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Matrix Reloaded—Tried and Failed: Newsom Administration Proposes Illegally Arresting San Franciscans for Being Poor

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The Newsom Administration memo leaked by Supervisor Daly indicates that the Administration is planning to illegally arrest people who are too poor to afford a place to live. In a memo dated September 28, 2007, Julian Potter wrote “If the arrest is related to a misdemeanor, warrant, intoxication or a 2nd citation for the same time period, the individual will be taken into custody for processing.” (Original here).

It is against local and state law to arrest an individual for an infraction. Almost all the offenses listed in the above memo are infractions.

According to Elisa Della-Piana of the Lawyer’s Committee for Civil Rights, “No Mayor can arbitrarily decide to bring an individual into custody for an infraction. There are obvious legal problems with this proposal.” Already, over $6,000,000 in public funds has been spent to issue 34,000 so-called “quality of life” citations under the Newsom administration.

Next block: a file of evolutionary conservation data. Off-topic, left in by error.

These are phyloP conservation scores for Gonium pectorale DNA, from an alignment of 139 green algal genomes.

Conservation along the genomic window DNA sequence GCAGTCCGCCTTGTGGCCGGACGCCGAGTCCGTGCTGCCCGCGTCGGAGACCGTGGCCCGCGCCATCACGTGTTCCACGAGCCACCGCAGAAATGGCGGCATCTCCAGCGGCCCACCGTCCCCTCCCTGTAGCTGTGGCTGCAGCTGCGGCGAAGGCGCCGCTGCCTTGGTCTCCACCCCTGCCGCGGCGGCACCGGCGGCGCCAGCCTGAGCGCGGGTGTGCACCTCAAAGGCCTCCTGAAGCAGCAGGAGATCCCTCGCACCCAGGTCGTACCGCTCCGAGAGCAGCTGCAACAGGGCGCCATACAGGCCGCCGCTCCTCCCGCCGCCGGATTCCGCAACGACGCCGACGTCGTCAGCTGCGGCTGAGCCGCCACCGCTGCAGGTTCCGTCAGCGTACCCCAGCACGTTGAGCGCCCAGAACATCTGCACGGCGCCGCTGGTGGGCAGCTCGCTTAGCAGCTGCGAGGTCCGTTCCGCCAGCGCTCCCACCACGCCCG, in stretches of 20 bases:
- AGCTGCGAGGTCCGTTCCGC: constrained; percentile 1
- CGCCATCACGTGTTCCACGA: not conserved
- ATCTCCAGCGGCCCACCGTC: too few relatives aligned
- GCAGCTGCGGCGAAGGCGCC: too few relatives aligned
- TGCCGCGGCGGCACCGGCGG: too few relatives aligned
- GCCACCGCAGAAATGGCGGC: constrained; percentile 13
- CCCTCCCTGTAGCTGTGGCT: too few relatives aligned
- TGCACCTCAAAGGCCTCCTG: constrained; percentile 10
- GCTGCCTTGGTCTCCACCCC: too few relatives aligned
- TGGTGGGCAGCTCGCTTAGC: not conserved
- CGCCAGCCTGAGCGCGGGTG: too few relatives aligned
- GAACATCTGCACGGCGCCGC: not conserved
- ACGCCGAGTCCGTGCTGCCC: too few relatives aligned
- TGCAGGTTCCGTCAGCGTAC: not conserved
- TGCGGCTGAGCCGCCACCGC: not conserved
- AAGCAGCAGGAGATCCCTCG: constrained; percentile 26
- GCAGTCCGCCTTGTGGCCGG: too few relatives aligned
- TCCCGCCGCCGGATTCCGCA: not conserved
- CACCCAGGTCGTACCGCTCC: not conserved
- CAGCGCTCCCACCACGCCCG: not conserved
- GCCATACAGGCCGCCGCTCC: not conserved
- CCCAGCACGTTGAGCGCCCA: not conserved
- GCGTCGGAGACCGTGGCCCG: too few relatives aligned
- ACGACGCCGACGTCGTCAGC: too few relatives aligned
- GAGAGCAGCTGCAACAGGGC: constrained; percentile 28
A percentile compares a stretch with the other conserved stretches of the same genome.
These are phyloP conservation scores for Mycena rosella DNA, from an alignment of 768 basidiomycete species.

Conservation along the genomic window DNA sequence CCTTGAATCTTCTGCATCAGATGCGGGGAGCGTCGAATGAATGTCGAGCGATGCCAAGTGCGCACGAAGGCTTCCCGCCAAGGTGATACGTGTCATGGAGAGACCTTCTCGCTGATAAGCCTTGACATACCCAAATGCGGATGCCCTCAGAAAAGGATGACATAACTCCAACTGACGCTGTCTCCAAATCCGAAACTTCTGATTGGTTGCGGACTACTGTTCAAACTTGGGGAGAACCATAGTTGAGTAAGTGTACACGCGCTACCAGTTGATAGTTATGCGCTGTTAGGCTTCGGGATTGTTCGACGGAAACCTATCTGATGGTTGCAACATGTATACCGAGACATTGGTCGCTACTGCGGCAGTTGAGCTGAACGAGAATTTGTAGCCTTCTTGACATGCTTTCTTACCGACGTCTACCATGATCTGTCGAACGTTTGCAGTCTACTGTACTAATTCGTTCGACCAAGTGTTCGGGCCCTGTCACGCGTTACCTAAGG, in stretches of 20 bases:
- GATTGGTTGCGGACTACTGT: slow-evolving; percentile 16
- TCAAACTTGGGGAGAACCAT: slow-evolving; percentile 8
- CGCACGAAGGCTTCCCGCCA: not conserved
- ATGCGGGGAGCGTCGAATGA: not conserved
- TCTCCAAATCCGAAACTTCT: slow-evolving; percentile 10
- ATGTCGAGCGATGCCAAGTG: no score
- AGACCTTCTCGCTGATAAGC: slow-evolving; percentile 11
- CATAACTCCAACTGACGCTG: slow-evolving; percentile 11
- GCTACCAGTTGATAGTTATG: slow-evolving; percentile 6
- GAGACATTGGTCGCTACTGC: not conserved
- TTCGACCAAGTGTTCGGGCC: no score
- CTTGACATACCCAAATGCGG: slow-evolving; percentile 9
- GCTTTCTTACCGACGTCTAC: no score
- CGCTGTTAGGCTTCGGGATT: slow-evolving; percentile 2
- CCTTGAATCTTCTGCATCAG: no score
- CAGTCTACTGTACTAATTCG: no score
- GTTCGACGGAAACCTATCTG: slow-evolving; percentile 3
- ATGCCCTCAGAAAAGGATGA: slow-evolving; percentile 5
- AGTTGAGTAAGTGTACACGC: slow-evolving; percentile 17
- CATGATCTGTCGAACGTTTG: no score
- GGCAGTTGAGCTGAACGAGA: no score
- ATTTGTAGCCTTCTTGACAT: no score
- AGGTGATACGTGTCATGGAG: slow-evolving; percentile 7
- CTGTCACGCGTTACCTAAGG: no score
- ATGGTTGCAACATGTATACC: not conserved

According to Jennifer Friedenbach, Executive Director of the Coalition on Homelessness, “It is outrageous that while violent crime is on the rise, the Newsom administration is prioritizing the use of the police and the criminal justice system to further persecute homeless people. This is Matrix Reloaded—an identical program that has been tried and failed. Instead of repackaging failed policies that criminalize poor people, the Mayor needs to work on permanent solutions such as affordable housing, treatment, and living wage jobs.”

While the Newsom Administration is claiming services will be offered, no new services have been forthcoming for this program, and existing services have either long wait lists or high turn-away rates. The City’s recent homeless count, released March 28, showed a 2% increase in homelessness. The Coalition on Homelessness tracked an average of 49 turnaways from shelters a day in February, 2007. There is a wait list of over 54,000 households for public housing and subsidized housing at the San Francisco Housing Authority, and lengthy wait lists for residential substance abuse treatment.


Author: Street Sheet Editor

The STREET SHEET is the oldest continuously published street news paper in the United States. Organizationally, it is the public education and outreach tool of the Coalition on Homelessness. Every month, the STREET SHEET reaches 32,000 readers through over 200 homeless or low-income vendors. Our vendors are charged nothing for the papers they receive, and keep all money they earn through STREET SHEET distribution.

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